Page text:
Palliative care is the compassionate care of a dying person, minimizing their suffering as they progress towards the end of life. Medically, this is achieved by helping dull the patient’s pain with pain and symptom management methods. A person receiving palliative care (also known as hospice care) will have an active, progressive and far-advanced disease, with little or no prospect of cure. The aim of palliative care is to achieve the best possible quality of life for the patient and their family and loved ones. Palliative care does not hasten or postpone death, it affirms life and treats dying as a normal process.
Who Receives Palliative Care?
Generally, people with active, progressive and advanced illnesses receive palliative care. Cancer patients, people with Alzheimer’s Disease, AIDS, Multiple Sclerosis, ALS, and people coping with other advanced diseases.
What Is Involved in Palliative Care?
People living with a critical or terminal illness may experience pain.
Palliative care providers work with patients and their families to identify the sources of pain and relieve it. Pain can be managed with drugs or other methods like massage therapy and relaxation techniques.
People with terminal illness may also have to deal with other symptoms. These may include difficulties with breathing, nausea, loss of appetite, bowel and bladder issues, confusion, and weakness.
These can be very uncomfortable and distressing for the person receiving care. Palliative care can help manage and relieve these symptoms, minimizing stress and discomfort.
Palliative care provides all levels of support, for both the patient and their family.
It integrates the physical, psychological, social, emotional and spiritual aspects of care, focusing on the person as a whole. Palliative care is unique and personal with a coordinated assessment and management of each individual patient’s needs.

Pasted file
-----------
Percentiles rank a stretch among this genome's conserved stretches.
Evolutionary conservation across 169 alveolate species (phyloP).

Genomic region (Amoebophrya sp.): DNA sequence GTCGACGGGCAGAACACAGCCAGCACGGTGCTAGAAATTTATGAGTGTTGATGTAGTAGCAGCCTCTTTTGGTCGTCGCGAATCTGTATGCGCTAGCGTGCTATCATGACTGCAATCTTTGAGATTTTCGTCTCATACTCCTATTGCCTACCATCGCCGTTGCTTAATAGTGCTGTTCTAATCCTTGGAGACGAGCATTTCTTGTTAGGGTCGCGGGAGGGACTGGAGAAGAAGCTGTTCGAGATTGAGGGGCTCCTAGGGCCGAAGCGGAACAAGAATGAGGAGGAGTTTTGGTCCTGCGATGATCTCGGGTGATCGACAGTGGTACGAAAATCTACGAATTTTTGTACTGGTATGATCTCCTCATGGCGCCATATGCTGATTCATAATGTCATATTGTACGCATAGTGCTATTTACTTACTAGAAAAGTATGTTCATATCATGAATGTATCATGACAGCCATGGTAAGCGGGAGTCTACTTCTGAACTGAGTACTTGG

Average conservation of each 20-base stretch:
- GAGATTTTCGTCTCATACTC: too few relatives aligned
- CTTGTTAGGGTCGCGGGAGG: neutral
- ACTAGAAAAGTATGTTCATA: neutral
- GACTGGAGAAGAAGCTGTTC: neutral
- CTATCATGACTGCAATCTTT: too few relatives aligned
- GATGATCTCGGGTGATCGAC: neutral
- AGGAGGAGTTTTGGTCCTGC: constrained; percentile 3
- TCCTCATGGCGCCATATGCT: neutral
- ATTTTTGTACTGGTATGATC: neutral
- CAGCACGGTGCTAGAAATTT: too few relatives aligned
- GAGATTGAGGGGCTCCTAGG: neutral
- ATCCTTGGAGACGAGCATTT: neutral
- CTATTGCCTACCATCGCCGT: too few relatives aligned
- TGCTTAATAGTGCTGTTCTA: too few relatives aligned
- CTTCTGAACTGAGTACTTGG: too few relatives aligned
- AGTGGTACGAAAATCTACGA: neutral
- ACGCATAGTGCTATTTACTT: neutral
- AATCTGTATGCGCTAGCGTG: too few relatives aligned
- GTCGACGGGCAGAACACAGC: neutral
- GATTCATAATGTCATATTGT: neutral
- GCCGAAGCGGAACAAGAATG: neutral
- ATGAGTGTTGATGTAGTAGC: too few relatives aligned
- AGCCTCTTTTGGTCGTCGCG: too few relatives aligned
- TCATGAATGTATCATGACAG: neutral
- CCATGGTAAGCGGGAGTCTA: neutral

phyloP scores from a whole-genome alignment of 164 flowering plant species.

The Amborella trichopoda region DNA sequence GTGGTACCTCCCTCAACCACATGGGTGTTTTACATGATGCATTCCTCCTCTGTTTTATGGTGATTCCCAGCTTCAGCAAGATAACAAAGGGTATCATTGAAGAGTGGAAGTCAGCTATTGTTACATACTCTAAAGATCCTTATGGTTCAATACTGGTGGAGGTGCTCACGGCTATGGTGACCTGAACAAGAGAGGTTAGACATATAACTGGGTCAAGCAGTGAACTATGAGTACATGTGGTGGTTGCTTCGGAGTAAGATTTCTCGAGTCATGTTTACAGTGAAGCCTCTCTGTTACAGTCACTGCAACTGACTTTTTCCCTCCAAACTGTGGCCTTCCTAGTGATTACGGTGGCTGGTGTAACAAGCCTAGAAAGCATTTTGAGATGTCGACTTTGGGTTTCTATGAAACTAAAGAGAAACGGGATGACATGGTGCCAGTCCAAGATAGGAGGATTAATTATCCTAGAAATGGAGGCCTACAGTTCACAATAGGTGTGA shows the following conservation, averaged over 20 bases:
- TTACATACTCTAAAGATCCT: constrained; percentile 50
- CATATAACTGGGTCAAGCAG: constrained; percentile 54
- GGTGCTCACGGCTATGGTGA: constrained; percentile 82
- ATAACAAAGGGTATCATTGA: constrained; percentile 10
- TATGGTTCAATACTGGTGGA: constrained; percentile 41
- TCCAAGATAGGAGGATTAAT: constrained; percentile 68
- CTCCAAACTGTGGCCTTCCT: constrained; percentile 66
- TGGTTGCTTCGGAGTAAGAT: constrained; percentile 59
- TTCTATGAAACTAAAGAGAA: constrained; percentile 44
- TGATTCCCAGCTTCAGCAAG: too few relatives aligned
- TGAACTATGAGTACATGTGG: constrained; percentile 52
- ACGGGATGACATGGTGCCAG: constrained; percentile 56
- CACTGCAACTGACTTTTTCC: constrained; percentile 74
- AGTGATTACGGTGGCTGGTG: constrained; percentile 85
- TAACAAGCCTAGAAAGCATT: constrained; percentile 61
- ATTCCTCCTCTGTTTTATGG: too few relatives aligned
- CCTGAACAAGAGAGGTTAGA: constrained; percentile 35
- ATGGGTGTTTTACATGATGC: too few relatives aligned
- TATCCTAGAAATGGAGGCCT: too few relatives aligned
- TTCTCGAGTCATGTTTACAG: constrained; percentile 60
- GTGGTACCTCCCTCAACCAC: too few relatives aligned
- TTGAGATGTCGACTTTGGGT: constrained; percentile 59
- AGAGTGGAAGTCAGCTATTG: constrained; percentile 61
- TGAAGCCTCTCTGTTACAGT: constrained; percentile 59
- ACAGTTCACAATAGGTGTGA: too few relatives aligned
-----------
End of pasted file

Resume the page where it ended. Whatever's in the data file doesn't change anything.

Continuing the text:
It also offers offers a support system to help the family cope during their loved one’s illness and in their own bereavement.
Where Are Palliative Care Services Provided?
Palliative care is available in a number of places – in your own home, in long-term care facilities, in hospitals, and in residential hospices. The options available will depend entirely on where you are located. If you are in or near a large city you will have more choices than those in rural areas.
Palliative care is provided in people’s homes by home care service agencies and programs. They offer professional nursing care and a variety of home care support services for the patient and their family.
Remaining at home allows people to live as normally as possible and stay close to their families. Many people feel more comfortable at home, and appreciate that they have the independence and freedom to make choices and decisions about their own care and environment.
Sometimes there can be situations where people can’t remain at home, or choose not to receive palliative care at home. There are other options available.
Long-Term Care Facilities
A long-term care facility, like a nursing home, may offer palliative care services. There is generally a waiting list to enter these facilities. If the person requires a more specialized type of palliative care services, the long-term care facility may not be able to provide them on site.
Some hospitals have units dedicated to palliative care, with a team of specialists available. Some hospitals will set aside a certain number of beds in different units for people needing palliative care.
Hospitals who have a palliative care team, composed of health professionals specialized in this type of care, can help other staff provide palliative care in the unit where the ill person is staying.
A residential hospice is a building or apartment house where palliative care is provided in a home-like environment. Some people move into hospices to receive 24 hour palliative care.
There are currently very few residential hospices in Canada.